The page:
A Donegal man is hoping his new musical will spark a ‘Band Aid moment’ for the climate change movement. Kilcar’s Seamus Smyth wrote ‘Save Our Ice’ for his five-year-old grand-daughter Riley and to highlight the climate emergency her generation will one day have to face.
The play, which includes the song ‘Elegy for Our Wonderful and Beautiful Blue Friend’ and two other original tunes, will be performed in radio version during a three-hour conference being staged next month by Citizens’ Climate International. The global climate movement has 200,000 members across the world and the conference will be broadcast across 74 countries.
Seamus hopes the work will capture the imagination of singers and performers all over the world in the way Bob Geldof did in 1985.
“I’m doing it for my granddaughter,” said the writer.
“She’s only five and has no idea I’m doing it. She also has no idea she is going to be walloped by the biggest emergency in history when she grows up so I’m trying to save her from that as much as I can. Hopefully some good will come of it.”
Save Our Ice tells the story of ‘Silvergirl’, a beautiful alien who encounters the American president. She whisks them off to the Arctic wilderness where she points out a buried spaceship inhabited by a hostile race of monstrous aliens called Dastadons.
Silvergirl explains that to keep them buried and save mankind all the president has to do is stop the ice from melting – ‘Save the ice and the ice will save you’.
“It’s about trying to get that Band Aid moment for the climate change movement,” said the Kilcar man.
“Greta Thunberg has brought the young people on board but no one has managed to get the adults fired up yet. We need someone to fire up adults because only grown-ups can fix this. And they can only do so by inconveniencing themselves.”
The question the Save Our Ice team is asking is who has the pulling power to inspire the world’s adult population to wake up to the climate crisis. Who is capable of bringing the music industry together the way Bob Geldof and Midge Ure did?
“No one in the entertainment industry is as revered as Paul McCartney,” said Seamus.
“He has the clout to bring Justin Timberlake, Justin Beiber, Ed Sheeran, Billie Eilish, Taylor Swift, Britney Spears, Will.i.am, Seal and every other big name you can think of all together in one place.”
To date though selling the climate message has not been simple. Some years ago Seamus Smyth penned a series of literary thrillers and has retained contacts within the book industry. But he says getting an agent or publisher to even read a work about climate change has been virtually impossible.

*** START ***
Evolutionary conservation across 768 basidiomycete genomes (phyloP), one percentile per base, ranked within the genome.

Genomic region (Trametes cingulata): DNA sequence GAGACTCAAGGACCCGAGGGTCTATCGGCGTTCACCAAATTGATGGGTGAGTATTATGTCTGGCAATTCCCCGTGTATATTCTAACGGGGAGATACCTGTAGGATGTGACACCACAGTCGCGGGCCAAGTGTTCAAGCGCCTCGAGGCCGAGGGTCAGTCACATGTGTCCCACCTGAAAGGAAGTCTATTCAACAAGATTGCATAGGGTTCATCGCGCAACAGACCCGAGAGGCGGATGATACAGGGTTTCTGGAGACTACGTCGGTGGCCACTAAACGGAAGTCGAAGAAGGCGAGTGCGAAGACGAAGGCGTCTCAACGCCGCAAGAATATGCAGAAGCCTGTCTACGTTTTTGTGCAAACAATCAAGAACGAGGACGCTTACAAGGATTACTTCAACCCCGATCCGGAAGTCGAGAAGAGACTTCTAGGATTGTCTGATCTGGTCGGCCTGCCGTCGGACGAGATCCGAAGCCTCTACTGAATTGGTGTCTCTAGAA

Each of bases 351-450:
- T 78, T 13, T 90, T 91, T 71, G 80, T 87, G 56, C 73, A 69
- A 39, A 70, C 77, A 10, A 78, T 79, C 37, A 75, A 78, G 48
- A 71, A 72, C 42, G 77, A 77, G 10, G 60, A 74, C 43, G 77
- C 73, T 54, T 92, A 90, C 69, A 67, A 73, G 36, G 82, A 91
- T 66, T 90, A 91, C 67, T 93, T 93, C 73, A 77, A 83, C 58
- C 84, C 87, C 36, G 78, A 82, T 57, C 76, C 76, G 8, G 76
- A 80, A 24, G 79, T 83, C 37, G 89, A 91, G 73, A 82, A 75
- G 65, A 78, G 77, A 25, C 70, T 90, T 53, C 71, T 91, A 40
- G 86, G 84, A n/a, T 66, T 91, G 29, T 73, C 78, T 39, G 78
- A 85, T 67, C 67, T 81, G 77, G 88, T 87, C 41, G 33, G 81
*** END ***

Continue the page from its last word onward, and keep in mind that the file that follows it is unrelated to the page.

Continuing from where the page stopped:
“They see climate change and think it’s a downer. So we have a few minds to change about this.”
Not everyone though has been as reluctant to buy into the project.
“When I was trying to get people interested I sent an email to Citizens’ Climate International’s global programme director, Canadian Cathy Orlando. Cathy gets a tank load of emails every day and is forced to pass on most of them out of sheer time constraints. But she was drawn to mine when she saw it was penned in Donegal. It turns out that Cathy’s great great great grandfather left Donegal 200 years ago for Canada. I thought it was lovely that a gentleman who left these shores 200 years ago is inspiring his descendants to do something good and positive for the planet. Without him Cathy’s curiosity might not have piqued and without Cathy this project would never have got this far. Like me, Cathy is big into changing hearts and minds via the arts so she got behind it right away.”
Save Our Ice is being produced in radio version at Letterkenny’s An Grianan Theatre by Patricia McBride and will be broadcast on Radio later in the year. After that it will be staged in Glasgow during the UN Climate Change Conference of the Parties (COP26). It is also provisionally booked for Glasgow’s Pavilion Theatre later this year.
The Save Our Ice story is available on ebook and people, particularly young people, are being offered a free copy.
“Anyone can get a free ecopy of the written version by emailing email@example.com. It also includes a copy of the stage play. We’re hoping kids put it on at school to show solidarity during COP26.”
Seamus Smyth added, “Citizens’ Climate International’s 200,000 members will hear the play across 74 countries. Their tens of thousands of child members will be called upon to email Paul McCartney at his agent’s firstname.lastname@example.org and ask him to please help the children of the world by organising a modern equivalent of a ‘Band Aid’ moment.
“All 200,000 members will also be offered an ecopy of a list of email addresses of every big name in Hollywood, to blitz them with emails.”
Referring to a recent NY Times article titled ‘Why is Hollywood so afraid of climate change?’ Seamus Smyth and Cathy Orlando will call on everyone at the conference to ask movie stars why they aren’t making movies that inspire people to help ‘Our Wonderful and Beautiful Blue Friend’.
“Where are the great movie makers, the great actors, the great singers, the great playwrights, the great screenwriters? Making movies about the human condition, rom-coms, thrillers are all great. We all love the movies. But how will they help kids facing a future up to their knees in water fighting wars over land, food and drinking water?”
Save Our Ice is also being translated into Spanish, French and Japanese. Anyone looking for more information about the initiative, the book or the play can contact the Save Our Ice team at email@example.com
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